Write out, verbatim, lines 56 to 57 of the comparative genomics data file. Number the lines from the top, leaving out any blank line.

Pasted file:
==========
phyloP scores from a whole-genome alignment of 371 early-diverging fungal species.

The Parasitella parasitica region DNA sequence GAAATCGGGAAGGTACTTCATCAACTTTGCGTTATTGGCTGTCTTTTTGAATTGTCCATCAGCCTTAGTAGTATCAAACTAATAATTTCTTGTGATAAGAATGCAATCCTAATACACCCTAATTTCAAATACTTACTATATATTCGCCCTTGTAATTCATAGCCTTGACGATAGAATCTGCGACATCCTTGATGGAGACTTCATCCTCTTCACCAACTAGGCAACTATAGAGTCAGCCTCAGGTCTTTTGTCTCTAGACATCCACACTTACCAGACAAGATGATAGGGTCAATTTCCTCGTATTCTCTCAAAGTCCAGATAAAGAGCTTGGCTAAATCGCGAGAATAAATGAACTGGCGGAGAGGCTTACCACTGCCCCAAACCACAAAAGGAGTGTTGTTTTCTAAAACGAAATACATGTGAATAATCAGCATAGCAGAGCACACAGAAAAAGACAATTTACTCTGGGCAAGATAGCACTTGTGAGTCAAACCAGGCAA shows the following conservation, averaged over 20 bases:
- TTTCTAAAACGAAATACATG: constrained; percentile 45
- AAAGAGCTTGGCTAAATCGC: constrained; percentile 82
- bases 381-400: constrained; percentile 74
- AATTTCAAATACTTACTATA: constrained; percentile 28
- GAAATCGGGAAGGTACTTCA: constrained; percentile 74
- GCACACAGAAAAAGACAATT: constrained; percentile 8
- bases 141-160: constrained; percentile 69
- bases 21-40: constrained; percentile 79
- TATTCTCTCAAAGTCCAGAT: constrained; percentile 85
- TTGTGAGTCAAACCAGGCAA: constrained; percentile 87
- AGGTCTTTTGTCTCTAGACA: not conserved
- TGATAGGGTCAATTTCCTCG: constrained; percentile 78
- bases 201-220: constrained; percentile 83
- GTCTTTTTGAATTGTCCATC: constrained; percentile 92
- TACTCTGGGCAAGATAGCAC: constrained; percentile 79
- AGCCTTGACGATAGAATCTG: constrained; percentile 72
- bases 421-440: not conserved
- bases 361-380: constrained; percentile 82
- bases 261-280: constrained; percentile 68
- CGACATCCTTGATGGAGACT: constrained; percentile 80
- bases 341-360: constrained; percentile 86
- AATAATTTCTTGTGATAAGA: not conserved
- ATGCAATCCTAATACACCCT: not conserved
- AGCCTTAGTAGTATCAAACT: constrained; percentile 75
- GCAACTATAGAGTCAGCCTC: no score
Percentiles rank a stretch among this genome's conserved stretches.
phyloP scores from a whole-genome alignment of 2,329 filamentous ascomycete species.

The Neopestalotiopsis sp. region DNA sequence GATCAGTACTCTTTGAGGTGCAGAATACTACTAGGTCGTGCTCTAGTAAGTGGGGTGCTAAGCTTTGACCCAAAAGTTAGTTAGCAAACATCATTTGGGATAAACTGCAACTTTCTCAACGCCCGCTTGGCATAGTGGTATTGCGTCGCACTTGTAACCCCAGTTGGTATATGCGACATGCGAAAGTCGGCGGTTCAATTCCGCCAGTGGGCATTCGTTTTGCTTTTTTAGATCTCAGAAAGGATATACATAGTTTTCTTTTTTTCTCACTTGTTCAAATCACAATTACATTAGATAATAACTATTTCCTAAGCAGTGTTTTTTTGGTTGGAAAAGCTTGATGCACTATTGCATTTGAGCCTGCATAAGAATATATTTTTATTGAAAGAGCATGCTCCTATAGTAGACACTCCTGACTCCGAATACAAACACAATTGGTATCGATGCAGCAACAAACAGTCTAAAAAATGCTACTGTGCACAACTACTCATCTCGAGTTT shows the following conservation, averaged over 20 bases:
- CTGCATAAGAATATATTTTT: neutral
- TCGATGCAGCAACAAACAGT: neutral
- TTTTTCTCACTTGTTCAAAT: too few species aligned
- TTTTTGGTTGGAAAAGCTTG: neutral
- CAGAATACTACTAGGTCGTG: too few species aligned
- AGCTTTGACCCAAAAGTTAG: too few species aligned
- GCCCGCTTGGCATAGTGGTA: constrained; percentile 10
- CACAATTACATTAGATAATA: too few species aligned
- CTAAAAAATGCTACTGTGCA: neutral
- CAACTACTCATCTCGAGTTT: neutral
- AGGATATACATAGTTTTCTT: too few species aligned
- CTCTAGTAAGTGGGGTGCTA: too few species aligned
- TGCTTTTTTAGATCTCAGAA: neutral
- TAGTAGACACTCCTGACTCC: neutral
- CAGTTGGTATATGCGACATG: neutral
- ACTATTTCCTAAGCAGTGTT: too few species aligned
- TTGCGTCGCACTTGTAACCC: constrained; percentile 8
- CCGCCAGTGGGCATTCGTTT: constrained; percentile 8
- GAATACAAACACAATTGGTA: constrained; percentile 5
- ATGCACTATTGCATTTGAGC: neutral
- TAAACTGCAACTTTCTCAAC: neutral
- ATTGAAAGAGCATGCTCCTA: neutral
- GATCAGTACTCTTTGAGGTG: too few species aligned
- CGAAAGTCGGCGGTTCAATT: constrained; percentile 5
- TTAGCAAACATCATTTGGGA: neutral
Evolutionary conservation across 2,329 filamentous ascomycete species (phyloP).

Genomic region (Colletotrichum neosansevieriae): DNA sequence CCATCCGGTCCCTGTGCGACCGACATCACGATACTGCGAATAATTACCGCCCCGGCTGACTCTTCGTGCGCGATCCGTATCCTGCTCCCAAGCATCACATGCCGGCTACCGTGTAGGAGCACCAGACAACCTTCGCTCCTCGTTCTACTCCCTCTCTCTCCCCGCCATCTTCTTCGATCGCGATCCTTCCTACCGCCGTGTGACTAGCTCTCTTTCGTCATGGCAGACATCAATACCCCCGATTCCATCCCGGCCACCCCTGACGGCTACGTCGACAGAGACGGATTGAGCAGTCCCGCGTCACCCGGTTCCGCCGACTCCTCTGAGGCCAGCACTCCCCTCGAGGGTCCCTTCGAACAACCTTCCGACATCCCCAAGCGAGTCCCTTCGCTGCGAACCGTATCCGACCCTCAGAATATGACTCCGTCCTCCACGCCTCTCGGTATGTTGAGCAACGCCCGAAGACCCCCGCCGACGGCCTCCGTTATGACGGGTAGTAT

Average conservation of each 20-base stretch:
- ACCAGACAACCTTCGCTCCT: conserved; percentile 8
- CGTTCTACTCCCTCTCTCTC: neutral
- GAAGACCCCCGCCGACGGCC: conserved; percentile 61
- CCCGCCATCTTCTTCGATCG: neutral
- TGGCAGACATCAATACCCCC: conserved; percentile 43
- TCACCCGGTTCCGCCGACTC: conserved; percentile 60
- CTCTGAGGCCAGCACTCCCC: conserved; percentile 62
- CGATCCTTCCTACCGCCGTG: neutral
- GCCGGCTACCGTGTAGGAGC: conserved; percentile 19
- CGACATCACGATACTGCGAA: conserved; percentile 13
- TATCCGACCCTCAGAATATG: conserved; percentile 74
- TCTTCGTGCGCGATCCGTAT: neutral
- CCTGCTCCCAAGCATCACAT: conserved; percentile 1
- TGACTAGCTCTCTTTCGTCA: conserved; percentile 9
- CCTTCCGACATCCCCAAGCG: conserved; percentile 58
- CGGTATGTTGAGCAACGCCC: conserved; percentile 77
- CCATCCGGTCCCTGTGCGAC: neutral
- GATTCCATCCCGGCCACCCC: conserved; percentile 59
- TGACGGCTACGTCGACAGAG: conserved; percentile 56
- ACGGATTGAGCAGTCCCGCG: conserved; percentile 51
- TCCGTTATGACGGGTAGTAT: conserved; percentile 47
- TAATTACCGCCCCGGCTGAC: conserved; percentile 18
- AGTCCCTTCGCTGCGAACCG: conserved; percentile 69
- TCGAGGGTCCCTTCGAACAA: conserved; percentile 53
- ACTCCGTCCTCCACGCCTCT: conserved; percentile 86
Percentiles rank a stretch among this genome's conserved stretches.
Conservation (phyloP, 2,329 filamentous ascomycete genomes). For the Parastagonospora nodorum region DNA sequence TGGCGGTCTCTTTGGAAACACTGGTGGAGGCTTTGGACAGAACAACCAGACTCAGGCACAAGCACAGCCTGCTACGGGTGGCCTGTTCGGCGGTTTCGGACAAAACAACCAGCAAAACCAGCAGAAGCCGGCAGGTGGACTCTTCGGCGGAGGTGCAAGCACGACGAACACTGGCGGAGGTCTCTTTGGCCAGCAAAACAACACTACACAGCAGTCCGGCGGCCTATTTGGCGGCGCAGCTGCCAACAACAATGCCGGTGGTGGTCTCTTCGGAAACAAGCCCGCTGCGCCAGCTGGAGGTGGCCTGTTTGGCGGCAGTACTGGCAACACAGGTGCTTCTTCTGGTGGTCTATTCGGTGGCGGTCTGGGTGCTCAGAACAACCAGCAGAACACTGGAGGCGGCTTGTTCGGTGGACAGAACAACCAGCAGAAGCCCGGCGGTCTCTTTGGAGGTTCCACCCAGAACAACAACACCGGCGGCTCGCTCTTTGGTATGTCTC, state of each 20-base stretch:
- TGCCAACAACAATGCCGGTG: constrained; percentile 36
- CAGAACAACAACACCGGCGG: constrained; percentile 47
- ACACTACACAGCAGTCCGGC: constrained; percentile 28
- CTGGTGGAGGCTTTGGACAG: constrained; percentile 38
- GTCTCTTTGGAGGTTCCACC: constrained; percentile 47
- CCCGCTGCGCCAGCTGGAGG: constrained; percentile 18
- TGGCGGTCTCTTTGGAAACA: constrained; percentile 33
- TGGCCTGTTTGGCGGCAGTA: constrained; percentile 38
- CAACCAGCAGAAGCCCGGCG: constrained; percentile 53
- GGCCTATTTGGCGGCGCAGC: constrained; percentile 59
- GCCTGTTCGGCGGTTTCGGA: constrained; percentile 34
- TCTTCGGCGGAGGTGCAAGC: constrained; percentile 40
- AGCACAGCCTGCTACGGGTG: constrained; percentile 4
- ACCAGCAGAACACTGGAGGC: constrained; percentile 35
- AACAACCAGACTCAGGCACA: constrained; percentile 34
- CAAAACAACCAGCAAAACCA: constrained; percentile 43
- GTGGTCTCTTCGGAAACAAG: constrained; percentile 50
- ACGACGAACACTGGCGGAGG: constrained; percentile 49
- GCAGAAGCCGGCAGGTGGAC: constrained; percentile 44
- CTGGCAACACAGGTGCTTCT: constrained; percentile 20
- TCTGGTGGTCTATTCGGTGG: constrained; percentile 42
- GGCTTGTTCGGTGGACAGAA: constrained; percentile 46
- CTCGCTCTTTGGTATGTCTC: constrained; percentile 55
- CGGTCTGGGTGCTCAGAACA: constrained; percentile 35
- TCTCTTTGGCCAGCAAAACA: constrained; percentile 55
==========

Evolutionary conservation across 2,329 filamentous ascomycete species (phyloP).

Genomic region (Colletotrichum neosansevieriae): DNA sequence CCATCCGGTCCCTGTGCGACCGACATCACGATACTGCGAATAATTACCGCCCCGGCTGACTCTTCGTGCGCGATCCGTATCCTGCTCCCAAGCATCACATGCCGGCTACCGTGTAGGAGCACCAGACAACCTTCGCTCCTCGTTCTACTCCCTCTCTCTCCCCGCCATCTTCTTCGATCGCGATCCTTCCTACCGCCGTGTGACTAGCTCTCTTTCGTCATGGCAGACATCAATACCCCCGATTCCATCCCGGCCACCCCTGACGGCTACGTCGACAGAGACGGATTGAGCAGTCCCGCGTCACCCGGTTCCGCCGACTCCTCTGAGGCCAGCACTCCCCTCGAGGGTCCCTTCGAACAACCTTCCGACATCCCCAAGCGAGTCCCTTCGCTGCGAACCGTATCCGACCCTCAGAATATGACTCCGTCCTCCACGCCTCTCGGTATGTTGAGCAACGCCCGAAGACCCCCGCCGACGGCCTCCGTTATGACGGGTAGTAT